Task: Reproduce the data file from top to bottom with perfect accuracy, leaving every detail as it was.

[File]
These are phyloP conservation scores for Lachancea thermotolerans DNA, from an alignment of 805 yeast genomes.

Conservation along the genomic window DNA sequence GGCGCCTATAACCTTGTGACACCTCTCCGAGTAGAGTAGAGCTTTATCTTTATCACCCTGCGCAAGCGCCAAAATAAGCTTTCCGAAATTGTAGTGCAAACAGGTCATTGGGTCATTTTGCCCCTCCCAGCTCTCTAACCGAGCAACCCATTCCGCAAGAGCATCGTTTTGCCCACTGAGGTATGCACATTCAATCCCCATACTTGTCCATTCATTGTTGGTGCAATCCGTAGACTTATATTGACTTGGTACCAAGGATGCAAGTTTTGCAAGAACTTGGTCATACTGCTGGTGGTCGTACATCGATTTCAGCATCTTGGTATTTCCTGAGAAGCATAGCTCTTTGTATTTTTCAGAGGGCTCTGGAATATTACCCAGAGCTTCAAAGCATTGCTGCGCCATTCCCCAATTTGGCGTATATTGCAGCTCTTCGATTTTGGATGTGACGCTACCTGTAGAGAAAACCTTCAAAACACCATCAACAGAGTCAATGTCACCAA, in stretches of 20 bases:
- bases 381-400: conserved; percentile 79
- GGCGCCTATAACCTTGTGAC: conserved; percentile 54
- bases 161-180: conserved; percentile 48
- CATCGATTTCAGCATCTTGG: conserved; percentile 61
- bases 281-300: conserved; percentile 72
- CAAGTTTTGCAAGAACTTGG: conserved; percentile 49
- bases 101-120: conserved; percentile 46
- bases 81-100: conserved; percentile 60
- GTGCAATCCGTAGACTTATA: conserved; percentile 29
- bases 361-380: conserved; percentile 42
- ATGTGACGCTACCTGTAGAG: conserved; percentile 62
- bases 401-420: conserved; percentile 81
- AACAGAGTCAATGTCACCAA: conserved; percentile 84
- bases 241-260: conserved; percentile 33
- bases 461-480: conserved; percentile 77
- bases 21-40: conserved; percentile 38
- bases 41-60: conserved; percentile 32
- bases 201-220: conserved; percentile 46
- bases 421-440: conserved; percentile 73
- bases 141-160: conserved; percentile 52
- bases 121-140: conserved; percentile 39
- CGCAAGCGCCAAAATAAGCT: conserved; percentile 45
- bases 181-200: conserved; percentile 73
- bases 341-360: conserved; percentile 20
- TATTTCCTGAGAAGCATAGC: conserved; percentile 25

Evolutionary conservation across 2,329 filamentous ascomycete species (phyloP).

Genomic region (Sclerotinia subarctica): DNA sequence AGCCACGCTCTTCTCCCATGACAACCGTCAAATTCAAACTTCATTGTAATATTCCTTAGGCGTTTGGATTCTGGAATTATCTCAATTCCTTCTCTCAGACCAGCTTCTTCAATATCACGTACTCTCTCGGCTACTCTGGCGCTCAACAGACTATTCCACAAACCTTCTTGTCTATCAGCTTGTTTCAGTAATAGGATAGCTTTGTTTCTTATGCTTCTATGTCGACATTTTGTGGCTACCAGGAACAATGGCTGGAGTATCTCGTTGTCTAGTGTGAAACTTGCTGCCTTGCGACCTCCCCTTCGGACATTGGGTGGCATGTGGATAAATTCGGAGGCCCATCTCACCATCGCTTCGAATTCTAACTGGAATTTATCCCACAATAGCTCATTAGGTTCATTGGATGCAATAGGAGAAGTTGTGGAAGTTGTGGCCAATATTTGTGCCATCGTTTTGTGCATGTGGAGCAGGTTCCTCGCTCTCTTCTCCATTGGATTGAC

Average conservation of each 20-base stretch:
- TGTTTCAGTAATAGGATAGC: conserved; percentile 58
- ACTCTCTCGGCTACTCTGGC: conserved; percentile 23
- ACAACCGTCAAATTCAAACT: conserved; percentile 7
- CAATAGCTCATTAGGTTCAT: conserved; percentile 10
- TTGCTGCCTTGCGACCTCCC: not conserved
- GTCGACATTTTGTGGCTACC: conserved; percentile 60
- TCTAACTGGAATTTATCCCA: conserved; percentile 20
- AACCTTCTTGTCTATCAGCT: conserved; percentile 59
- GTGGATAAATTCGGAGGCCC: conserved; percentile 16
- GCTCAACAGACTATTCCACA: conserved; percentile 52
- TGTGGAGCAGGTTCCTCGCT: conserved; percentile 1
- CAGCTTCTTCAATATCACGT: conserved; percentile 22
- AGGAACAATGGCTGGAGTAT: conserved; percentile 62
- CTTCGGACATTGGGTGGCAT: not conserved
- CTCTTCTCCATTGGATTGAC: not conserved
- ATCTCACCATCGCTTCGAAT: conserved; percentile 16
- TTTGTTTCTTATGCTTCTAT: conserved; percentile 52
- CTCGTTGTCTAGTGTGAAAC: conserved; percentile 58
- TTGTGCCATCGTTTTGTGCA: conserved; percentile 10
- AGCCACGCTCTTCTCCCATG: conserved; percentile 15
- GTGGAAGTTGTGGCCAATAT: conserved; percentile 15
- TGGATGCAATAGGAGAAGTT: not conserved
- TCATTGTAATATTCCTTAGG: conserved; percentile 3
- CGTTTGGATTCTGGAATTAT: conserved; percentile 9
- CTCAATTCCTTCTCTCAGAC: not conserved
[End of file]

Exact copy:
These are phyloP conservation scores for Lachancea thermotolerans DNA, from an alignment of 805 yeast genomes.

Conservation along the genomic window DNA sequence GGCGCCTATAACCTTGTGACACCTCTCCGAGTAGAGTAGAGCTTTATCTTTATCACCCTGCGCAAGCGCCAAAATAAGCTTTCCGAAATTGTAGTGCAAACAGGTCATTGGGTCATTTTGCCCCTCCCAGCTCTCTAACCGAGCAACCCATTCCGCAAGAGCATCGTTTTGCCCACTGAGGTATGCACATTCAATCCCCATACTTGTCCATTCATTGTTGGTGCAATCCGTAGACTTATATTGACTTGGTACCAAGGATGCAAGTTTTGCAAGAACTTGGTCATACTGCTGGTGGTCGTACATCGATTTCAGCATCTTGGTATTTCCTGAGAAGCATAGCTCTTTGTATTTTTCAGAGGGCTCTGGAATATTACCCAGAGCTTCAAAGCATTGCTGCGCCATTCCCCAATTTGGCGTATATTGCAGCTCTTCGATTTTGGATGTGACGCTACCTGTAGAGAAAACCTTCAAAACACCATCAACAGAGTCAATGTCACCAA, in stretches of 20 bases:
- bases 381-400: conserved; percentile 79
- GGCGCCTATAACCTTGTGAC: conserved; percentile 54
- bases 161-180: conserved; percentile 48
- CATCGATTTCAGCATCTTGG: conserved; percentile 61
- bases 281-300: conserved; percentile 72
- CAAGTTTTGCAAGAACTTGG: conserved; percentile 49
- bases 101-120: conserved; percentile 46
- bases 81-100: conserved; percentile 60
- GTGCAATCCGTAGACTTATA: conserved; percentile 29
- bases 361-380: conserved; percentile 42
- ATGTGACGCTACCTGTAGAG: conserved; percentile 62
- bases 401-420: conserved; percentile 81
- AACAGAGTCAATGTCACCAA: conserved; percentile 84
- bases 241-260: conserved; percentile 33
- bases 461-480: conserved; percentile 77
- bases 21-40: conserved; percentile 38
- bases 41-60: conserved; percentile 32
- bases 201-220: conserved; percentile 46
- bases 421-440: conserved; percentile 73
- bases 141-160: conserved; percentile 52
- bases 121-140: conserved; percentile 39
- CGCAAGCGCCAAAATAAGCT: conserved; percentile 45
- bases 181-200: conserved; percentile 73
- bases 341-360: conserved; percentile 20
- TATTTCCTGAGAAGCATAGC: conserved; percentile 25

Evolutionary conservation across 2,329 filamentous ascomycete species (phyloP).

Genomic region (Sclerotinia subarctica): DNA sequence AGCCACGCTCTTCTCCCATGACAACCGTCAAATTCAAACTTCATTGTAATATTCCTTAGGCGTTTGGATTCTGGAATTATCTCAATTCCTTCTCTCAGACCAGCTTCTTCAATATCACGTACTCTCTCGGCTACTCTGGCGCTCAACAGACTATTCCACAAACCTTCTTGTCTATCAGCTTGTTTCAGTAATAGGATAGCTTTGTTTCTTATGCTTCTATGTCGACATTTTGTGGCTACCAGGAACAATGGCTGGAGTATCTCGTTGTCTAGTGTGAAACTTGCTGCCTTGCGACCTCCCCTTCGGACATTGGGTGGCATGTGGATAAATTCGGAGGCCCATCTCACCATCGCTTCGAATTCTAACTGGAATTTATCCCACAATAGCTCATTAGGTTCATTGGATGCAATAGGAGAAGTTGTGGAAGTTGTGGCCAATATTTGTGCCATCGTTTTGTGCATGTGGAGCAGGTTCCTCGCTCTCTTCTCCATTGGATTGAC

Average conservation of each 20-base stretch:
- TGTTTCAGTAATAGGATAGC: conserved; percentile 58
- ACTCTCTCGGCTACTCTGGC: conserved; percentile 23
- ACAACCGTCAAATTCAAACT: conserved; percentile 7
- CAATAGCTCATTAGGTTCAT: conserved; percentile 10
- TTGCTGCCTTGCGACCTCCC: not conserved
- GTCGACATTTTGTGGCTACC: conserved; percentile 60
- TCTAACTGGAATTTATCCCA: conserved; percentile 20
- AACCTTCTTGTCTATCAGCT: conserved; percentile 59
- GTGGATAAATTCGGAGGCCC: conserved; percentile 16
- GCTCAACAGACTATTCCACA: conserved; percentile 52
- TGTGGAGCAGGTTCCTCGCT: conserved; percentile 1
- CAGCTTCTTCAATATCACGT: conserved; percentile 22
- AGGAACAATGGCTGGAGTAT: conserved; percentile 62
- CTTCGGACATTGGGTGGCAT: not conserved
- CTCTTCTCCATTGGATTGAC: not conserved
- ATCTCACCATCGCTTCGAAT: conserved; percentile 16
- TTTGTTTCTTATGCTTCTAT: conserved; percentile 52
- CTCGTTGTCTAGTGTGAAAC: conserved; percentile 58
- TTGTGCCATCGTTTTGTGCA: conserved; percentile 10
- AGCCACGCTCTTCTCCCATG: conserved; percentile 15
- GTGGAAGTTGTGGCCAATAT: conserved; percentile 15
- TGGATGCAATAGGAGAAGTT: not conserved
- TCATTGTAATATTCCTTAGG: conserved; percentile 3
- CGTTTGGATTCTGGAATTAT: conserved; percentile 9
- CTCAATTCCTTCTCTCAGAC: not conserved